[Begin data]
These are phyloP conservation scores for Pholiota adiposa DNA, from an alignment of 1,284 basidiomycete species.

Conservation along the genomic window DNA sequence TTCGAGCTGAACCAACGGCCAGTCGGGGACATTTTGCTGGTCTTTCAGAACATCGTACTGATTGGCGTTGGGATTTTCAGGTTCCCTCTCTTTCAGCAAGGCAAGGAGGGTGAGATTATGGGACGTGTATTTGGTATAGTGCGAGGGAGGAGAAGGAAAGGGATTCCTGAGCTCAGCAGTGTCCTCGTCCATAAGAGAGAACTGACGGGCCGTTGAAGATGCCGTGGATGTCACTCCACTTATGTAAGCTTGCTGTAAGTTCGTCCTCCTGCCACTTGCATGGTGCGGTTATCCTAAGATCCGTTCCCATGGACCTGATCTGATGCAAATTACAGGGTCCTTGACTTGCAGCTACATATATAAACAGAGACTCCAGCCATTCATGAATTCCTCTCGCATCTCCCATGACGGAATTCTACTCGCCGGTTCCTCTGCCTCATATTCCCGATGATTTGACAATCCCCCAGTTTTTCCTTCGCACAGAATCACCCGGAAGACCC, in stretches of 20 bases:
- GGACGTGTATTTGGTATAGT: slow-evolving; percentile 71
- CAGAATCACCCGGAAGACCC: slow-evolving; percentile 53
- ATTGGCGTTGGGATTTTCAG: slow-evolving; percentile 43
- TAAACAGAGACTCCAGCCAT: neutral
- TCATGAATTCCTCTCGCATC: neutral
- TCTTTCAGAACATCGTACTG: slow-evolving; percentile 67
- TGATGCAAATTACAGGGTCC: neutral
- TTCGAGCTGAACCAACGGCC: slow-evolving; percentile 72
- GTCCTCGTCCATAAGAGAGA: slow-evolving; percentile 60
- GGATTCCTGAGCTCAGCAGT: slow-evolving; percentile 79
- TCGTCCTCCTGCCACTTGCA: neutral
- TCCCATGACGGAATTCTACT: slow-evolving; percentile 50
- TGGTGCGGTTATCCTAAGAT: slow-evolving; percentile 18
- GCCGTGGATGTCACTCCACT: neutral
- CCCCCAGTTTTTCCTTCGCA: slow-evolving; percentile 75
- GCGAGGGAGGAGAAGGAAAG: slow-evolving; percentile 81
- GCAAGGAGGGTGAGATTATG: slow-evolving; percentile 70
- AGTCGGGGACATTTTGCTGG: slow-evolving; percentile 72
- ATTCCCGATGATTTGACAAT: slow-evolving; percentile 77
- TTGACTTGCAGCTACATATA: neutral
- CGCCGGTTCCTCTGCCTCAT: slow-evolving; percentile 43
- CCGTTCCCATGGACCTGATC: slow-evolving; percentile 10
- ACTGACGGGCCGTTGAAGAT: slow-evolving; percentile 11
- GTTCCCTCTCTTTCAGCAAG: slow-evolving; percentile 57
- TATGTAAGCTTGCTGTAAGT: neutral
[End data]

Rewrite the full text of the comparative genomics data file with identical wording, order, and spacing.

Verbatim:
These are phyloP conservation scores for Pholiota adiposa DNA, from an alignment of 1,284 basidiomycete species.

Conservation along the genomic window DNA sequence TTCGAGCTGAACCAACGGCCAGTCGGGGACATTTTGCTGGTCTTTCAGAACATCGTACTGATTGGCGTTGGGATTTTCAGGTTCCCTCTCTTTCAGCAAGGCAAGGAGGGTGAGATTATGGGACGTGTATTTGGTATAGTGCGAGGGAGGAGAAGGAAAGGGATTCCTGAGCTCAGCAGTGTCCTCGTCCATAAGAGAGAACTGACGGGCCGTTGAAGATGCCGTGGATGTCACTCCACTTATGTAAGCTTGCTGTAAGTTCGTCCTCCTGCCACTTGCATGGTGCGGTTATCCTAAGATCCGTTCCCATGGACCTGATCTGATGCAAATTACAGGGTCCTTGACTTGCAGCTACATATATAAACAGAGACTCCAGCCATTCATGAATTCCTCTCGCATCTCCCATGACGGAATTCTACTCGCCGGTTCCTCTGCCTCATATTCCCGATGATTTGACAATCCCCCAGTTTTTCCTTCGCACAGAATCACCCGGAAGACCC, in stretches of 20 bases:
- GGACGTGTATTTGGTATAGT: slow-evolving; percentile 71
- CAGAATCACCCGGAAGACCC: slow-evolving; percentile 53
- ATTGGCGTTGGGATTTTCAG: slow-evolving; percentile 43
- TAAACAGAGACTCCAGCCAT: neutral
- TCATGAATTCCTCTCGCATC: neutral
- TCTTTCAGAACATCGTACTG: slow-evolving; percentile 67
- TGATGCAAATTACAGGGTCC: neutral
- TTCGAGCTGAACCAACGGCC: slow-evolving; percentile 72
- GTCCTCGTCCATAAGAGAGA: slow-evolving; percentile 60
- GGATTCCTGAGCTCAGCAGT: slow-evolving; percentile 79
- TCGTCCTCCTGCCACTTGCA: neutral
- TCCCATGACGGAATTCTACT: slow-evolving; percentile 50
- TGGTGCGGTTATCCTAAGAT: slow-evolving; percentile 18
- GCCGTGGATGTCACTCCACT: neutral
- CCCCCAGTTTTTCCTTCGCA: slow-evolving; percentile 75
- GCGAGGGAGGAGAAGGAAAG: slow-evolving; percentile 81
- GCAAGGAGGGTGAGATTATG: slow-evolving; percentile 70
- AGTCGGGGACATTTTGCTGG: slow-evolving; percentile 72
- ATTCCCGATGATTTGACAAT: slow-evolving; percentile 77
- TTGACTTGCAGCTACATATA: neutral
- CGCCGGTTCCTCTGCCTCAT: slow-evolving; percentile 43
- CCGTTCCCATGGACCTGATC: slow-evolving; percentile 10
- ACTGACGGGCCGTTGAAGAT: slow-evolving; percentile 11
- GTTCCCTCTCTTTCAGCAAG: slow-evolving; percentile 57
- TATGTAAGCTTGCTGTAAGT: neutral